Local students are leading a hard-hitting poster campaign to challenge street harassment and help keep women and girls safe on and around Greater Manchester’s public transport network.
A poster designed by a student at Oldham College features on five tram stops in the town, including Freehold, Westwood, Oldham King Street, Oldham Central and Oldham Mumps. The poster challenges inappropriate behaviour, which can include cat calling, staring and looks, or getting too close, and how these behaviours make women and girls feel unsafe when out and about. The campaign also encourages people to report sexual harassment and anti-social behaviour via GMP’s Livechat function.
The campaign is part of Greater Manchester’s Safer Streets initiative, a half a million-pound investment in a series of schemes aimed at helping women and girls feel safer when out and about in Greater Manchester.
A QR code on the poster takes people to saferstreetsgm.com to find out more about the project. The public can also share their experiences of using public spaces in Greater Manchester and have their say on how to improve safety in those areas.
23 students submitted designs which were judged by a panel made up of representatives from Oldham College, TfGM and Oldham Safeguarding Children Partnership.
Student Sinmi Alli-Balogun’s concept was the winning design and features a pointing hand with the words ‘No Is No’. His design will feature on the tram network as part of the campaign from 21 February to the end of March.
Deputy Mayor for Policing, Crime, Criminal Justice and Fire, Bev Hughes, said: “It’s important not only that women and girls are safe when on and around our public transport system, but that they feel safe and confident too.
“This campaign, led by Oldham College students, highlights behaviours that make women and girls feel uncomfortable, frightened and threatened and calls on men and boys to change their behaviour and call it out when they see it from others.
“I want to thank the students for leading on this campaign, which complements the wider work we’re doing to challenge the attitudes and behaviours amongst men and boys that enable gender-based violence.”
Dr Shaid Mushtaq, Councillor for the Alexandra Ward, Oldham, added: “As a Governor for Oldham College, I was delighted that our Graphic Design students were able to be so heavily involved in this project. I believe this poster will have a positive impact on the safety of women and girls using Oldham’s tram stops, providing guidance to those experiencing inappropriate behaviours and harassment.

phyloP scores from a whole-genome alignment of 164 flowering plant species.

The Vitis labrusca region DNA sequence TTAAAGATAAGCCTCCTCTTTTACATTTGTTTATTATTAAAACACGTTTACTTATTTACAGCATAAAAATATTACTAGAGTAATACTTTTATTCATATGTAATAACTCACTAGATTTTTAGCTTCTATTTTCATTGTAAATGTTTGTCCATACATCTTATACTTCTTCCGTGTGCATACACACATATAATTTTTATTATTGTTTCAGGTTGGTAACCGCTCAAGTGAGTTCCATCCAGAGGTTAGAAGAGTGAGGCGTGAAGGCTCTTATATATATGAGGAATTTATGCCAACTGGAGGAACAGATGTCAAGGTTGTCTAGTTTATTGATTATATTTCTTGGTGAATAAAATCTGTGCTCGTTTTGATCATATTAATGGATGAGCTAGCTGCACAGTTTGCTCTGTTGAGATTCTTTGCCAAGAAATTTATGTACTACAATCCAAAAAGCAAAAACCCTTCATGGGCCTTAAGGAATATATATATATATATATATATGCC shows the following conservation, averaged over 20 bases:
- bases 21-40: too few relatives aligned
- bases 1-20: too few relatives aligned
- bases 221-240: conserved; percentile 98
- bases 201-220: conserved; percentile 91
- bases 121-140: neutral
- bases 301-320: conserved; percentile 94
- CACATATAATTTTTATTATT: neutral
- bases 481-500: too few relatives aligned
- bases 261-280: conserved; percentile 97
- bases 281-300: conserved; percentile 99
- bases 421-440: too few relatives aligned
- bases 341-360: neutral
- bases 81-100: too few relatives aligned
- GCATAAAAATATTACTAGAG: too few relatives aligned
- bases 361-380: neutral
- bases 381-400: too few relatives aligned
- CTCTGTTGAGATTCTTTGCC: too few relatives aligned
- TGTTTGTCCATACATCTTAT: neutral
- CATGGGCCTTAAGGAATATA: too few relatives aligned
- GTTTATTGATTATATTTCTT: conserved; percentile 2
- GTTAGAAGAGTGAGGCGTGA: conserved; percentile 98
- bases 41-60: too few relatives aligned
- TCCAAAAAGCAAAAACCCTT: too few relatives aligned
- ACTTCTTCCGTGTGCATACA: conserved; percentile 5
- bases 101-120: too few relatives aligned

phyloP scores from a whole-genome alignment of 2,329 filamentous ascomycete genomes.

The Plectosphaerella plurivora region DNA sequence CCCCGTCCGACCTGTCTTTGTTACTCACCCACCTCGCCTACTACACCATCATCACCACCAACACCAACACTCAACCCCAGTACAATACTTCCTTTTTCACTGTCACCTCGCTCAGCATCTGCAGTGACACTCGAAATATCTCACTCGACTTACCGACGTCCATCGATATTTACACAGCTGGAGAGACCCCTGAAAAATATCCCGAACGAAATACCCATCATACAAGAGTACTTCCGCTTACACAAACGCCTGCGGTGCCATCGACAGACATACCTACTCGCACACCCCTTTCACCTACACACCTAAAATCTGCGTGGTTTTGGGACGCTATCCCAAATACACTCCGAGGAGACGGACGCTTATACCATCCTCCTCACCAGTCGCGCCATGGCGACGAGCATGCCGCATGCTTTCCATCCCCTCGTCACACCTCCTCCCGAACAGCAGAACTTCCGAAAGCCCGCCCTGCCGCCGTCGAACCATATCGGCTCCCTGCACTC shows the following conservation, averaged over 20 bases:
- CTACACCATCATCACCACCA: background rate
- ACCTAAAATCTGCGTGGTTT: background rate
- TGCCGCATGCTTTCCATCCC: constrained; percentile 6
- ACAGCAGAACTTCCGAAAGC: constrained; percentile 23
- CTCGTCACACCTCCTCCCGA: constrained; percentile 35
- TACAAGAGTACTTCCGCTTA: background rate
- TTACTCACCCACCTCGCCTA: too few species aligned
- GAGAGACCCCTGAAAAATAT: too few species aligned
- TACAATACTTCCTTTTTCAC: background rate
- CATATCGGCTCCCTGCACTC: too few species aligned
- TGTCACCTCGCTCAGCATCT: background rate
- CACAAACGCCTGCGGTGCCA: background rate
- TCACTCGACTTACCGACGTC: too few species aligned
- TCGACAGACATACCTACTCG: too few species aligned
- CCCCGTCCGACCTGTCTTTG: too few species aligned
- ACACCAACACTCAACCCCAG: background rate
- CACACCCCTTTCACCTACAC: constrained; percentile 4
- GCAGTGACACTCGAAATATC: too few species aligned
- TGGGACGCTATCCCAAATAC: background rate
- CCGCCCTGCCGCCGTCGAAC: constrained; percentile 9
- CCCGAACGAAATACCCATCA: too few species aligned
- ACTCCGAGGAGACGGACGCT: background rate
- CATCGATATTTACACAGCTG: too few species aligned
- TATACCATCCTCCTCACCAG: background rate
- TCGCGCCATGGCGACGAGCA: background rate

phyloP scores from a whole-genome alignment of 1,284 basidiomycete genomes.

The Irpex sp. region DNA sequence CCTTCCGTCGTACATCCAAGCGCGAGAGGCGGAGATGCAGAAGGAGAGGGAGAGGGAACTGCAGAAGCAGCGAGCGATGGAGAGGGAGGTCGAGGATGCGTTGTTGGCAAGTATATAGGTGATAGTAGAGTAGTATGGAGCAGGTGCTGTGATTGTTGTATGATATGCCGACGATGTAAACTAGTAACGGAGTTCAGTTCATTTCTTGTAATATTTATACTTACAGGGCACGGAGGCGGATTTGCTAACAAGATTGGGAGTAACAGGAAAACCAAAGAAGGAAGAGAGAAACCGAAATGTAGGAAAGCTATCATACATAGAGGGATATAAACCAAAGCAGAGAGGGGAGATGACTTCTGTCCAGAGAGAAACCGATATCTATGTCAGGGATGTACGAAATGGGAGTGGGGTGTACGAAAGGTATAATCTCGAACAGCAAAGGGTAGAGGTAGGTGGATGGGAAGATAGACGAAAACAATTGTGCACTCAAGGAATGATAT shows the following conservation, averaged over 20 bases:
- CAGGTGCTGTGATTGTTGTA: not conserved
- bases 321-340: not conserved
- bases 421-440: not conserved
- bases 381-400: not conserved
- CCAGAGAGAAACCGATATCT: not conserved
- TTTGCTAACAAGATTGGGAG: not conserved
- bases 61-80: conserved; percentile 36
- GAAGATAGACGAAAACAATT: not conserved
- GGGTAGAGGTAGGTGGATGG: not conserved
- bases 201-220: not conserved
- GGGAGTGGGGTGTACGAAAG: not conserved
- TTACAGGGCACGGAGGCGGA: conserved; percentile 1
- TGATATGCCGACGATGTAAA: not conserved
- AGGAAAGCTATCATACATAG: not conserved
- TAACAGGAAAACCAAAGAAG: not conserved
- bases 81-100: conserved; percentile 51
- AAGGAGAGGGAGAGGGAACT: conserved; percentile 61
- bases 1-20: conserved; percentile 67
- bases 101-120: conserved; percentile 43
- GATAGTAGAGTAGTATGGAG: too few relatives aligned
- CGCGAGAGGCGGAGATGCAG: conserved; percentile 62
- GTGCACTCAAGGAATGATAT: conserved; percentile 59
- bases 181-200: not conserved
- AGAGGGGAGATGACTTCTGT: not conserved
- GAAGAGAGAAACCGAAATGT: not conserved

“Collaboration is ongoing between the Safer Streets partners, enabling us to build upon the work that has already taken place to reduce crime and anti-social behaviour on the public transport network.”
Kate Green, TfGM’s TravelSafe Partnership Manager, said: “Everyone should be able to safely use and enjoy public transport, but there are some who act in an intimidating and threatening manner towards others, particularly women and girls.
“TravelSafe officers take an enforcement, engagement and education-led approach to reduce crime and antisocial-behaviour, while also making sure that people feel confident while using the public transport network.
“The Safer Streets programme will enable us to strengthen this work and focus on the safety of women and girls.”
The Safer Streets programme, which is being delivered in partnership by the GMCA, Transport for Greater Manchester (TfGM) and Oldham Council, will see a number of interventions launched and tested on the tram network and at key stops to respond to the issues raised by women and girls. If proved successful, the schemes could be rolled at more widely, including beyond transport.
This work is part of the city-region’s long-term strategy to end gender-based violence and ensure Greater Manchester can be one of the best places in the world to grow up, get on and grow old.
Article Published: 04/03/2022 16:33 PM